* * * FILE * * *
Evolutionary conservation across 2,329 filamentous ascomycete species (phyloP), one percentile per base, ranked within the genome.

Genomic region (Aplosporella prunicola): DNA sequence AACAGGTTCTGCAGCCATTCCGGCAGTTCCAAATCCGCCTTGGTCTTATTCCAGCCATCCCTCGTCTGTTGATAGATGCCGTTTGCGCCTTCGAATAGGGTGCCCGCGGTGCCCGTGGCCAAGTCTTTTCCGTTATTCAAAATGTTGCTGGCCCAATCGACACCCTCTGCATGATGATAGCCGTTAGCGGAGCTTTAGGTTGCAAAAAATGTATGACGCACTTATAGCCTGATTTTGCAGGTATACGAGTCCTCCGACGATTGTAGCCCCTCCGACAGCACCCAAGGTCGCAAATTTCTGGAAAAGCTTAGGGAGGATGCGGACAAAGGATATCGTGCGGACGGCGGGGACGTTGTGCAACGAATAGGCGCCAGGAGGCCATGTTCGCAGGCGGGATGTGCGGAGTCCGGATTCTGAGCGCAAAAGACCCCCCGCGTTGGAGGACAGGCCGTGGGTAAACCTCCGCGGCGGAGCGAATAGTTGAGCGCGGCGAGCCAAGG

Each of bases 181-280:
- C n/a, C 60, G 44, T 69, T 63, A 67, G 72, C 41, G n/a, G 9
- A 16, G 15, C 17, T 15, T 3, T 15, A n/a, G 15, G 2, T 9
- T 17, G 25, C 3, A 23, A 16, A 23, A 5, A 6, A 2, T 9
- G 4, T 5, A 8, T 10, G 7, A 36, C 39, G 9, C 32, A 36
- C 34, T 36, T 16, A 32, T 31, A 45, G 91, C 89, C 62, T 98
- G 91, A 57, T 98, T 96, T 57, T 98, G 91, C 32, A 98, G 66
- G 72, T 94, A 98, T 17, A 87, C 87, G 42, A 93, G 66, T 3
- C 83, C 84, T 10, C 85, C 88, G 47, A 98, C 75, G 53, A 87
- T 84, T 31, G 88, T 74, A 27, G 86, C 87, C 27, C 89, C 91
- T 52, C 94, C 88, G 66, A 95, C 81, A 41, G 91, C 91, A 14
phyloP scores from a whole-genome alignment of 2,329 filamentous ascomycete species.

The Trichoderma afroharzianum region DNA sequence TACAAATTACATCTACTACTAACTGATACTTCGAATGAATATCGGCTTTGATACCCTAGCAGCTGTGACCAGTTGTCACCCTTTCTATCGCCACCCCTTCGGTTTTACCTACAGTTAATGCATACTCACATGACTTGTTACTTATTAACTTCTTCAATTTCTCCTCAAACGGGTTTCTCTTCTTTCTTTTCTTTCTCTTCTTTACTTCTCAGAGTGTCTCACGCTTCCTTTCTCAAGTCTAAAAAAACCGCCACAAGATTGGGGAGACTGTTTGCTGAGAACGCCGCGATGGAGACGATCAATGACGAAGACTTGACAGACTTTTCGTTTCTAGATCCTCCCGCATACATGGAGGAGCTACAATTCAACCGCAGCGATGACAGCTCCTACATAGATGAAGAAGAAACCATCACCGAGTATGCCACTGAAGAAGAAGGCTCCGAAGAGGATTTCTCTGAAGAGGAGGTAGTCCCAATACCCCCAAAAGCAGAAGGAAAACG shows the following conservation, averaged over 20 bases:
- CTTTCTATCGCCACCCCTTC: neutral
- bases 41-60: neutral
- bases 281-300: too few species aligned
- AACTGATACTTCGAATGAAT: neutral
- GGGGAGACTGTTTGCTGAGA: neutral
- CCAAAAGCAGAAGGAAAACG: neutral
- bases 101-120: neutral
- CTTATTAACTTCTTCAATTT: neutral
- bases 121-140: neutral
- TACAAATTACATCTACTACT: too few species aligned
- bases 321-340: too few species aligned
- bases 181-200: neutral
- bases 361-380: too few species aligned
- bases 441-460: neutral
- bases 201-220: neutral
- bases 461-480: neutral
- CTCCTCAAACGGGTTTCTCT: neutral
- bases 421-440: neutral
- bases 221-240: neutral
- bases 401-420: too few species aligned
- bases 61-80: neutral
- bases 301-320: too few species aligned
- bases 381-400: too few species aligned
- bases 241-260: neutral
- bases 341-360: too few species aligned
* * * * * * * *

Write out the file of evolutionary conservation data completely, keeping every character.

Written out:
Evolutionary conservation across 2,329 filamentous ascomycete species (phyloP), one percentile per base, ranked within the genome.

Genomic region (Aplosporella prunicola): DNA sequence AACAGGTTCTGCAGCCATTCCGGCAGTTCCAAATCCGCCTTGGTCTTATTCCAGCCATCCCTCGTCTGTTGATAGATGCCGTTTGCGCCTTCGAATAGGGTGCCCGCGGTGCCCGTGGCCAAGTCTTTTCCGTTATTCAAAATGTTGCTGGCCCAATCGACACCCTCTGCATGATGATAGCCGTTAGCGGAGCTTTAGGTTGCAAAAAATGTATGACGCACTTATAGCCTGATTTTGCAGGTATACGAGTCCTCCGACGATTGTAGCCCCTCCGACAGCACCCAAGGTCGCAAATTTCTGGAAAAGCTTAGGGAGGATGCGGACAAAGGATATCGTGCGGACGGCGGGGACGTTGTGCAACGAATAGGCGCCAGGAGGCCATGTTCGCAGGCGGGATGTGCGGAGTCCGGATTCTGAGCGCAAAAGACCCCCCGCGTTGGAGGACAGGCCGTGGGTAAACCTCCGCGGCGGAGCGAATAGTTGAGCGCGGCGAGCCAAGG

Each of bases 181-280:
- C n/a, C 60, G 44, T 69, T 63, A 67, G 72, C 41, G n/a, G 9
- A 16, G 15, C 17, T 15, T 3, T 15, A n/a, G 15, G 2, T 9
- T 17, G 25, C 3, A 23, A 16, A 23, A 5, A 6, A 2, T 9
- G 4, T 5, A 8, T 10, G 7, A 36, C 39, G 9, C 32, A 36
- C 34, T 36, T 16, A 32, T 31, A 45, G 91, C 89, C 62, T 98
- G 91, A 57, T 98, T 96, T 57, T 98, G 91, C 32, A 98, G 66
- G 72, T 94, A 98, T 17, A 87, C 87, G 42, A 93, G 66, T 3
- C 83, C 84, T 10, C 85, C 88, G 47, A 98, C 75, G 53, A 87
- T 84, T 31, G 88, T 74, A 27, G 86, C 87, C 27, C 89, C 91
- T 52, C 94, C 88, G 66, A 95, C 81, A 41, G 91, C 91, A 14
phyloP scores from a whole-genome alignment of 2,329 filamentous ascomycete species.

The Trichoderma afroharzianum region DNA sequence TACAAATTACATCTACTACTAACTGATACTTCGAATGAATATCGGCTTTGATACCCTAGCAGCTGTGACCAGTTGTCACCCTTTCTATCGCCACCCCTTCGGTTTTACCTACAGTTAATGCATACTCACATGACTTGTTACTTATTAACTTCTTCAATTTCTCCTCAAACGGGTTTCTCTTCTTTCTTTTCTTTCTCTTCTTTACTTCTCAGAGTGTCTCACGCTTCCTTTCTCAAGTCTAAAAAAACCGCCACAAGATTGGGGAGACTGTTTGCTGAGAACGCCGCGATGGAGACGATCAATGACGAAGACTTGACAGACTTTTCGTTTCTAGATCCTCCCGCATACATGGAGGAGCTACAATTCAACCGCAGCGATGACAGCTCCTACATAGATGAAGAAGAAACCATCACCGAGTATGCCACTGAAGAAGAAGGCTCCGAAGAGGATTTCTCTGAAGAGGAGGTAGTCCCAATACCCCCAAAAGCAGAAGGAAAACG shows the following conservation, averaged over 20 bases:
- CTTTCTATCGCCACCCCTTC: neutral
- bases 41-60: neutral
- bases 281-300: too few species aligned
- AACTGATACTTCGAATGAAT: neutral
- GGGGAGACTGTTTGCTGAGA: neutral
- CCAAAAGCAGAAGGAAAACG: neutral
- bases 101-120: neutral
- CTTATTAACTTCTTCAATTT: neutral
- bases 121-140: neutral
- TACAAATTACATCTACTACT: too few species aligned
- bases 321-340: too few species aligned
- bases 181-200: neutral
- bases 361-380: too few species aligned
- bases 441-460: neutral
- bases 201-220: neutral
- bases 461-480: neutral
- CTCCTCAAACGGGTTTCTCT: neutral
- bases 421-440: neutral
- bases 221-240: neutral
- bases 401-420: too few species aligned
- bases 61-80: neutral
- bases 301-320: too few species aligned
- bases 381-400: too few species aligned
- bases 241-260: neutral
- bases 341-360: too few species aligned